This Motley Fool series examines things that just aren't right in the world of finance and investing. Here's what's got us riled today. If something's bugging you, too -- and we suspect it is -- go ahead and unload in the comments section below.

Today's subject: I just had a chance to read the transcript of Netflix's (NASDAQ:NFLX) earnings conference call from last week, and one statement made my jaw drop.

As part of his prepared remarks, Chief Financial Officer Barry McCarthy said, "Last quarter, we announced plans to modestly leverage our balance sheet to fund future share repurchases, and that remains our objective." In answer to a question posed by Barton Crockett at Lazard Capital Markets, McCarthy elaborated:

To rephrase the question, I think they're asking: "Would we be prepared to buy at current levels?" And the answer is, yes. And if the question were: "Why?" The answer is because we think it's a good value, obviously.

Why you should be indignant: Obviously, McCarthy knows more about the business than I do. However, as a Netflix investor, its plans to use debt for share repurchases scare me.

Select Comfort (NASDAQ:SCSS) infamously used debt to fund buybacks, even as the housing bubble burst and its market for high-priced beds disappeared. Dollar Thrifty (NASDAQ:DTG) also used debt to fund share repurchases as the credit bubble burst, driving its rental business ran into a rough patch. As a result, both companies came this close to bankruptcy. I'm sure they're not the only examples.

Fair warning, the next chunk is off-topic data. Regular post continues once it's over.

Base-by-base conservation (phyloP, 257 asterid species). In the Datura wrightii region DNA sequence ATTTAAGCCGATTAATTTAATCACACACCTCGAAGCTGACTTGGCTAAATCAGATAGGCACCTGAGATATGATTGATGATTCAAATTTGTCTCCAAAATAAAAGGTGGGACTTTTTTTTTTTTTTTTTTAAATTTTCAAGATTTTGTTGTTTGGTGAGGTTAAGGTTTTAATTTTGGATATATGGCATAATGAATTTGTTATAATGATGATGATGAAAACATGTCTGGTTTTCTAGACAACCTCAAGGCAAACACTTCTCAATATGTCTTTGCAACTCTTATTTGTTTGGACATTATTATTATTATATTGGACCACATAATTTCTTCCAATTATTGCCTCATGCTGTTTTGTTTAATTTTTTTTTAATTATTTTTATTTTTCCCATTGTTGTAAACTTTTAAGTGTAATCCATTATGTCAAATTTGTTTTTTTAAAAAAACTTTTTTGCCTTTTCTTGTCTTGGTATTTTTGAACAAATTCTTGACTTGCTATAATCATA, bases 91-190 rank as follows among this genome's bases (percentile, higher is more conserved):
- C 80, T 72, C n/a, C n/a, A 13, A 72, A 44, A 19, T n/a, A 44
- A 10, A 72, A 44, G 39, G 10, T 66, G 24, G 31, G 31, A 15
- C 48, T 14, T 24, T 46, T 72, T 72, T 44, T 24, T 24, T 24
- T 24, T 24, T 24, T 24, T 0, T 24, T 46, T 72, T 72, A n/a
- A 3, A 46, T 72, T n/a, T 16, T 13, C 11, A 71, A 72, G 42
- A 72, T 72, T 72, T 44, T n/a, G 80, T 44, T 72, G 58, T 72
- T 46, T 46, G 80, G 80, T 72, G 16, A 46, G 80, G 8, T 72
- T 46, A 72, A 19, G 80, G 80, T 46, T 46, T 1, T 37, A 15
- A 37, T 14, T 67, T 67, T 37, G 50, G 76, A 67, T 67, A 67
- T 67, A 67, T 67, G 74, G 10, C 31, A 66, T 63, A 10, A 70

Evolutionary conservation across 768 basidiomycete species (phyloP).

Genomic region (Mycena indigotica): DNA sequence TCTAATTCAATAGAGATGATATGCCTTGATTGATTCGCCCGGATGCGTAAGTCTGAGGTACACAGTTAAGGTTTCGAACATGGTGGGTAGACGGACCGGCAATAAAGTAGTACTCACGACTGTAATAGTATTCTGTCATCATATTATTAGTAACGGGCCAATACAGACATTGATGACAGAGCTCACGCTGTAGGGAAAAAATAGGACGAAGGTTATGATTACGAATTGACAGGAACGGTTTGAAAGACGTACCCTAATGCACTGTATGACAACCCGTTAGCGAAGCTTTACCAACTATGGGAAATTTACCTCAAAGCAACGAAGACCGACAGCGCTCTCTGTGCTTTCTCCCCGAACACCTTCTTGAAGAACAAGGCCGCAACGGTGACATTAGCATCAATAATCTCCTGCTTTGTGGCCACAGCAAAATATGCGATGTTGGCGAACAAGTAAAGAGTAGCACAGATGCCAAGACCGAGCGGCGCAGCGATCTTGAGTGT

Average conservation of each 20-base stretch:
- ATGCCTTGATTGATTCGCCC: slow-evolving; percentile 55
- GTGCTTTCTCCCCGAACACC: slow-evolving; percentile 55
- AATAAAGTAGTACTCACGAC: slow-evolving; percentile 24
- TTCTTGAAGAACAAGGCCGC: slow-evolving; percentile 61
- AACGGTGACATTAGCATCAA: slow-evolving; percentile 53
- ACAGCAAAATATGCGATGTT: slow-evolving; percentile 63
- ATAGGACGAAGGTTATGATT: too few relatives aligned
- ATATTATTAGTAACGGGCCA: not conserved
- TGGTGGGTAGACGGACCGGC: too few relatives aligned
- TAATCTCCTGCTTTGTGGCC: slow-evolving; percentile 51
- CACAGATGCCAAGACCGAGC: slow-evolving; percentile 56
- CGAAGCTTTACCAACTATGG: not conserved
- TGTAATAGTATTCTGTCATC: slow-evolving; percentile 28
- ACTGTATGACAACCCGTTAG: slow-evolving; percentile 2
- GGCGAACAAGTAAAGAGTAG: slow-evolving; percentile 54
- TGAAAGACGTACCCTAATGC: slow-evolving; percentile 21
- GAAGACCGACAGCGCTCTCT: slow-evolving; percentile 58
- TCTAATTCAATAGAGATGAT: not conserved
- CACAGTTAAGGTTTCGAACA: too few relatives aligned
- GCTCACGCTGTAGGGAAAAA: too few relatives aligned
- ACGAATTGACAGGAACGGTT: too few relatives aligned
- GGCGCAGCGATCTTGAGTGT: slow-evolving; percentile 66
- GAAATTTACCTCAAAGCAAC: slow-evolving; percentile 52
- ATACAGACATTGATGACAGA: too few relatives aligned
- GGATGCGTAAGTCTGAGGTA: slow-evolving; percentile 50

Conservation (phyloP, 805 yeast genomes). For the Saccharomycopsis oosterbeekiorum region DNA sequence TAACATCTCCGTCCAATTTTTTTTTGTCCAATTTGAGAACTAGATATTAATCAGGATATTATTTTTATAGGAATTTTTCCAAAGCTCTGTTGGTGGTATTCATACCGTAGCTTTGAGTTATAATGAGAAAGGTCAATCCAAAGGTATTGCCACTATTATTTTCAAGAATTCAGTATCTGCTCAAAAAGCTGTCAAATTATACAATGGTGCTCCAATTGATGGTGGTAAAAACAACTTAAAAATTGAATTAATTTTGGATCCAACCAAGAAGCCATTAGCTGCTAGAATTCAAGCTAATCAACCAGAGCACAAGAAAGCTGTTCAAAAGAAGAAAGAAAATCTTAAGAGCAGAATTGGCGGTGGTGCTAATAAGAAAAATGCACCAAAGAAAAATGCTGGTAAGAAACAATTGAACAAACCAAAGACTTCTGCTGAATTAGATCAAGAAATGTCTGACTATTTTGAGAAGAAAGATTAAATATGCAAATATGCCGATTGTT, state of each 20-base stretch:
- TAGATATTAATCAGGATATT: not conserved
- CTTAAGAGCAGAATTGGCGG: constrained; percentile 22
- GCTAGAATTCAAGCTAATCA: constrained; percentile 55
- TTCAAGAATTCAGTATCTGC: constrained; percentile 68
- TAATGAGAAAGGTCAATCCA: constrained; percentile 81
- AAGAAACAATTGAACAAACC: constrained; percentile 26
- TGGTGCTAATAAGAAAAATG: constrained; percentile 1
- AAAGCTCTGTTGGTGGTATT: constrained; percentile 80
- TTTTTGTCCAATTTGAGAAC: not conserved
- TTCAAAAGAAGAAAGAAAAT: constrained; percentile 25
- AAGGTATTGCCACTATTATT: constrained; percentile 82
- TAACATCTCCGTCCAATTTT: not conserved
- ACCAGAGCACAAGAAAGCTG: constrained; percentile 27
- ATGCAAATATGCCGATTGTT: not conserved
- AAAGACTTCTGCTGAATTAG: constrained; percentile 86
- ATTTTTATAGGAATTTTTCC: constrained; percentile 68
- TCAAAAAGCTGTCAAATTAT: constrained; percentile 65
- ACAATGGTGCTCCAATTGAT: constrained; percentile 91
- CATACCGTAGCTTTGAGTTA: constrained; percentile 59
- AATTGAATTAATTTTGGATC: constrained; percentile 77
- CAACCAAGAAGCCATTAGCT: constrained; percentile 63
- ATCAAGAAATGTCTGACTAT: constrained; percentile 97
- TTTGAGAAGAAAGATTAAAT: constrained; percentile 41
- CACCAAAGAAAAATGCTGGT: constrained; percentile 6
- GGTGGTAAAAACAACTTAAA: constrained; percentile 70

According to Mr. McCarthy, since Netflix's share repurchases began in the second quarter of 2007:

  • The company has purchased 17.8 million shares for $545 million, which works out to $30.62 each, on average. Sweet.
  • In the last quarter, it bought 3 million shares for $130 million, at $43.33. Not as good, but still decent, considering the current price.
  • It has since purchased a further 1.2 million shares, but that must have been at prices ranging from $44 up to $49 or so. Not as happy-making.

Danger, Will Robinson!
See what's happening? As the market bids the share price higher, Netflix is getting less bang for its buck. As a shareholder, I require the company to return value to me. By paying higher prices for the shares, the company is doing less of that.

Given its modest amount of share-based compensation, Netflix is not forced to repurchase shares to control excessive dilution, unlike companies such as Cisco (NASDAQ:CSCO) or Intel (NASDAQ:INTC). So why does Netflix management feel it must still repurchase shares? The authorization to repurchase shares does not obligate the company to do so.

The current price implies that the market expects Netflix to grow net income by about 35% per year going forward. Yet over the past three years, the company has grown net income by an average of 15.9% per year. Unless it can really ramp up that rate going forward, I have to disagree with Mr. McCarthy's characterization that the shares are "a good value" today.

This article represents the opinion of the writer, who may disagree with the “official” recommendation position of a Motley Fool premium advisory service. We’re motley! Questioning an investing thesis -- even one of our own -- helps us all think critically about investing and make decisions that help us become smarter, happier, and richer.